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I pack the car, pick Tim up from the train station and we head up to my sister’s for the weekend. Along the way a bird, pecking at something on the road, continues to peck as if oblivious to its almost certain death. I remain poised as we drive ever closer, knowing with calm assurance that it will fly out of the way.

We arrive in time for morning tea. This is a regular ritual: every Saturday morning Debbie and her husband get together with a group of friends for a cuppa and a chat at a local cafe.

Tim and I are well known to this group of my sister’s friends. We have spent a number of Saturday mornings drinking tea and chatting, as if we too were their friends.

I have done this my whole life: latched on to my sister’s friends rather than making my own. I find it easier that way – Deb does all the work of making and keeping friends and every now and then I pop along and have conversations with them as if they are my friends as well.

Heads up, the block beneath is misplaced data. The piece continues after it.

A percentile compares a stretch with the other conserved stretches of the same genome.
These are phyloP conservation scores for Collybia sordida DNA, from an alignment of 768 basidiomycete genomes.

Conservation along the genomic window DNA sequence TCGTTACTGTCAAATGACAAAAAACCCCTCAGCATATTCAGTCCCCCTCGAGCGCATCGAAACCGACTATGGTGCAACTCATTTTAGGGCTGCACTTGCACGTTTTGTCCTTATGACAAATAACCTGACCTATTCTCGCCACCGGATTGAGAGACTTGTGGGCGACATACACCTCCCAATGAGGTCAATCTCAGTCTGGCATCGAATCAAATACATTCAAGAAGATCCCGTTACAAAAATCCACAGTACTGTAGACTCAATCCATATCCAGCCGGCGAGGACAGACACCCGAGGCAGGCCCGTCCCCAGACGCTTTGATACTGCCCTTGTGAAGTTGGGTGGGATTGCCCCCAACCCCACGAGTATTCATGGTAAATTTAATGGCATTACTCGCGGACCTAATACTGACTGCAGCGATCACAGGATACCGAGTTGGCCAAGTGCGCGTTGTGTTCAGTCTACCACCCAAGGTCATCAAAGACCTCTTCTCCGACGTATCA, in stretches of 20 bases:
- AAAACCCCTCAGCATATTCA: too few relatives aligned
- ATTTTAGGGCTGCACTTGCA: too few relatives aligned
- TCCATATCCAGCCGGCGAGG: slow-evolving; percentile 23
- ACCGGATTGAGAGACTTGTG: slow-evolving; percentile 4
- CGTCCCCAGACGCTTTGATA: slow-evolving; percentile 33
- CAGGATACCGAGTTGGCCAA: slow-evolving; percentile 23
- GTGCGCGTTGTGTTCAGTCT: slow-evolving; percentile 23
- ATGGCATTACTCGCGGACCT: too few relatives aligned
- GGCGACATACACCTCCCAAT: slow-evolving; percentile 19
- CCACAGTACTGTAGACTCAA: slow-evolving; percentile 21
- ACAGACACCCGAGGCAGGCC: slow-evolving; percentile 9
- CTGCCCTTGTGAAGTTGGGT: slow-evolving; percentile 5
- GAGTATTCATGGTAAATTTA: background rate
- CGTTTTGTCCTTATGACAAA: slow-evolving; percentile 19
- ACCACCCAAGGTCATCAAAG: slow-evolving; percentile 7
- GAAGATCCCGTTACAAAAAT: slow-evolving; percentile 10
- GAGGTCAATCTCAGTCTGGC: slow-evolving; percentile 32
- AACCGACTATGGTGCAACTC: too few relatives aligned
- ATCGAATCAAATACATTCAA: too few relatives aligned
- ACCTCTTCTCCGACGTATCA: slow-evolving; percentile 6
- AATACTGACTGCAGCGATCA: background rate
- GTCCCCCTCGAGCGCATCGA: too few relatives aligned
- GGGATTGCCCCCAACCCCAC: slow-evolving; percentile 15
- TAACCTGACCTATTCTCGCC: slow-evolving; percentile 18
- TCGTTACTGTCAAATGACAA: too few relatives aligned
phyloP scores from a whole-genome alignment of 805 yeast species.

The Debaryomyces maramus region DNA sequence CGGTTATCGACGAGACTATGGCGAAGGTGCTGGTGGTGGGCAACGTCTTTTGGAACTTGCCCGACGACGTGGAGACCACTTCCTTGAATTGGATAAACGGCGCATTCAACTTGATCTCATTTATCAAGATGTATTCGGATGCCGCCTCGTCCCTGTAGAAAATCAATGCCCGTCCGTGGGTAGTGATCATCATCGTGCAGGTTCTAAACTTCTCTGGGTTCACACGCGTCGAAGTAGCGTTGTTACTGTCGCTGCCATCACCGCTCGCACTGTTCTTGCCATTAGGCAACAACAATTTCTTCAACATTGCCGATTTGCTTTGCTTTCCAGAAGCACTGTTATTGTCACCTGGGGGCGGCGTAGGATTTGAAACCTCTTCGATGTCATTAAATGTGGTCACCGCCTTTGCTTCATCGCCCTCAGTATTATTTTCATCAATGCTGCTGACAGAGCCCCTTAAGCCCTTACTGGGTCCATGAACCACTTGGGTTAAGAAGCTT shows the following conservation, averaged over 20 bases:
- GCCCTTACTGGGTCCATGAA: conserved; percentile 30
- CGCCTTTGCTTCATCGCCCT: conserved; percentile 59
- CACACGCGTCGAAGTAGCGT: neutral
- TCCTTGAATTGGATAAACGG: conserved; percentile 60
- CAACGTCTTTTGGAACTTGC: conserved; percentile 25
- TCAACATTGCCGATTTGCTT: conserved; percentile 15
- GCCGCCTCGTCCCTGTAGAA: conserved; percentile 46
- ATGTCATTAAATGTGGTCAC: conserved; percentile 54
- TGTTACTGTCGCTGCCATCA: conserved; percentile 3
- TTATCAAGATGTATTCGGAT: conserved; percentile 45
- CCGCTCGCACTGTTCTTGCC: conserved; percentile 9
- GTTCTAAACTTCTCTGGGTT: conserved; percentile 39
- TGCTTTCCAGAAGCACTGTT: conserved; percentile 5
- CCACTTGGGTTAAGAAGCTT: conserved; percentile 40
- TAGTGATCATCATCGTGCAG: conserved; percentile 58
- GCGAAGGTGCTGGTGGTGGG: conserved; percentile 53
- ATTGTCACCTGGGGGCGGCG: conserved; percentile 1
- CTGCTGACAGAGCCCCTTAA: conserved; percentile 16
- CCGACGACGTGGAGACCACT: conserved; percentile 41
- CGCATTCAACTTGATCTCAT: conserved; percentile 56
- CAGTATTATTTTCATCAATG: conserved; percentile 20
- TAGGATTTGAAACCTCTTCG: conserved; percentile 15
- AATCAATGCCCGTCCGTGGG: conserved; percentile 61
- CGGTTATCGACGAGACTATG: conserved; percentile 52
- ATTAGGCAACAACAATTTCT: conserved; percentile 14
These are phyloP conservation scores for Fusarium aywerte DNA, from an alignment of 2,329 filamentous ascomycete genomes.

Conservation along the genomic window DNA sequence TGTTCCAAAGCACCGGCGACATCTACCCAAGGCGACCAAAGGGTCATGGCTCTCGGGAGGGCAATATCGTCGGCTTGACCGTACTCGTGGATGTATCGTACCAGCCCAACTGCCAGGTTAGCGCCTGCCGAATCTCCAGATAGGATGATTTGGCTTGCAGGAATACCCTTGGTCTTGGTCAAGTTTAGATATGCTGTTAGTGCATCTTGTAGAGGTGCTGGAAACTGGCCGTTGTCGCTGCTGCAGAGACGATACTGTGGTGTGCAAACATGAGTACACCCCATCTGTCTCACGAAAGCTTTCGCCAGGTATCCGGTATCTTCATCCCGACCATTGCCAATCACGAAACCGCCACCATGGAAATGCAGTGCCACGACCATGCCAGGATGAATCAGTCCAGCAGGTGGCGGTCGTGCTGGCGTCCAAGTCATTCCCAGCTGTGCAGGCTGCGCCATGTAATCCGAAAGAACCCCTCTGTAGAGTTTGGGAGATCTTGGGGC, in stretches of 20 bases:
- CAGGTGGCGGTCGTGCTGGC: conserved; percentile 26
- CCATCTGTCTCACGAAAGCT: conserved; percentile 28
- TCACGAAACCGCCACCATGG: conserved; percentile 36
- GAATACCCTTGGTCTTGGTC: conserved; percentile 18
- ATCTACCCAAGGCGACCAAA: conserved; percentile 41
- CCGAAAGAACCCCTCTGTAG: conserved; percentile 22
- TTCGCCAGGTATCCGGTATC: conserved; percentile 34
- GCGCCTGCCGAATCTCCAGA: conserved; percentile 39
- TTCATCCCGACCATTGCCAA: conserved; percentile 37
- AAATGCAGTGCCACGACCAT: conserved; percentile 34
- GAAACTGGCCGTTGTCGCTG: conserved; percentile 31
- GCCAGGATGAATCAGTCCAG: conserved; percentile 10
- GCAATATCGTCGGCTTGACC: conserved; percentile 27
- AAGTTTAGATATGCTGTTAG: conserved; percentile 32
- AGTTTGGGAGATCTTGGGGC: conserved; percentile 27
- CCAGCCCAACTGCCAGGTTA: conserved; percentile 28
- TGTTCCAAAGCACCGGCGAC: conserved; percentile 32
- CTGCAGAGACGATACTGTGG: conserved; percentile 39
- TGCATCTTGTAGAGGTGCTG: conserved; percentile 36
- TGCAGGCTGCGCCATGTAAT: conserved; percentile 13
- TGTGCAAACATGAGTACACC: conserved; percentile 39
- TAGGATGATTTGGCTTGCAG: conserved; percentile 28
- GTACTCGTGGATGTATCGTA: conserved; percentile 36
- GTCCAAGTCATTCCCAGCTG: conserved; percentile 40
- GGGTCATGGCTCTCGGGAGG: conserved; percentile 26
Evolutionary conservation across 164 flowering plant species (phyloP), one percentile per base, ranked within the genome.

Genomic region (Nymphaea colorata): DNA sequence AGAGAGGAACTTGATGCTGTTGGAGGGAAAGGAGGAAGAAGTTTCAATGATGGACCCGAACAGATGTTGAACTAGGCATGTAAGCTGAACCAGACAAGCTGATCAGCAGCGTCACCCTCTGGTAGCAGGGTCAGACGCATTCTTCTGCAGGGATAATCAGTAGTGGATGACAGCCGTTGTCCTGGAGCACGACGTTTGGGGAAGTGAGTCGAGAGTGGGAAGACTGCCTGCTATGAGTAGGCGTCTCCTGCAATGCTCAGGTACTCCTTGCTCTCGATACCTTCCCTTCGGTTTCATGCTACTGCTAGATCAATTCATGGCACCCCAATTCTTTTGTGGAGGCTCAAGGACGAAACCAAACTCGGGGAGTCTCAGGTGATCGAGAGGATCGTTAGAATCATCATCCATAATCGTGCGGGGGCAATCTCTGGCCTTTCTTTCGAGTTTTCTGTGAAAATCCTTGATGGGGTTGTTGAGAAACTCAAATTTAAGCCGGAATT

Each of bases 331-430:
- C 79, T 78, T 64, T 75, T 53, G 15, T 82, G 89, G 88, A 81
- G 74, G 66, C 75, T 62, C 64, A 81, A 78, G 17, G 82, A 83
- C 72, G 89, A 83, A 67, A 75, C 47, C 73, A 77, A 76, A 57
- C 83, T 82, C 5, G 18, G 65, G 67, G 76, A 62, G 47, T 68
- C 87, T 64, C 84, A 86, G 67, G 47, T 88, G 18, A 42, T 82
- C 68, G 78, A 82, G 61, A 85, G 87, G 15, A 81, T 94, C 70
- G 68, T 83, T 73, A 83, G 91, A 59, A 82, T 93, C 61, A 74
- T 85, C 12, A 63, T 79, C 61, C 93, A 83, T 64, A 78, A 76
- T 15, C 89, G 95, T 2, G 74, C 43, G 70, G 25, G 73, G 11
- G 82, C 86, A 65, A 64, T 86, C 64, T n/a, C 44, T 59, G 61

Many years ago, when we were in primary school Stacey, one of Debbie’s friends, invited her on an outing to the beach. Somehow I wrangled an invitation too. Even then, I didn’t have friends of my own, preferring to hang out with my sister and her friends. [I don’t think Deb was as in favour of this arrangement as I was.]

As Stacey’s Dad drove us all to the beach, we sat in the back chatting, and laughing at nothing in particular as eight and nine year olds do. I nearly jumped out of my skin though when Stacey suddenly screamed, Dad, slow down. Please, Dad, don’t hit it!

Was there a person on the road, I wondered? A baby perhaps? Maybe a kid had fallen off his bike and was stumbling bleeding down the centre of the road. It must have been something momentous for Stacey to react like that, I thought.

It was a bird.

But Stacey’s Dad slowed down, the bird flew away unscathed, and we continued calmly to the beach.

To say that I was impressed with this interaction between father and daughter would be a mammoth understatement. Stacey had been able to influence her father’s behaviour in, if not exactly an hysterical way, a decidedly dramatic fashion! Stacey’s father, the man who had built the house we lived in, a big burly man who bossed others around for a living, took notice of what his nine-year-old daughter had said.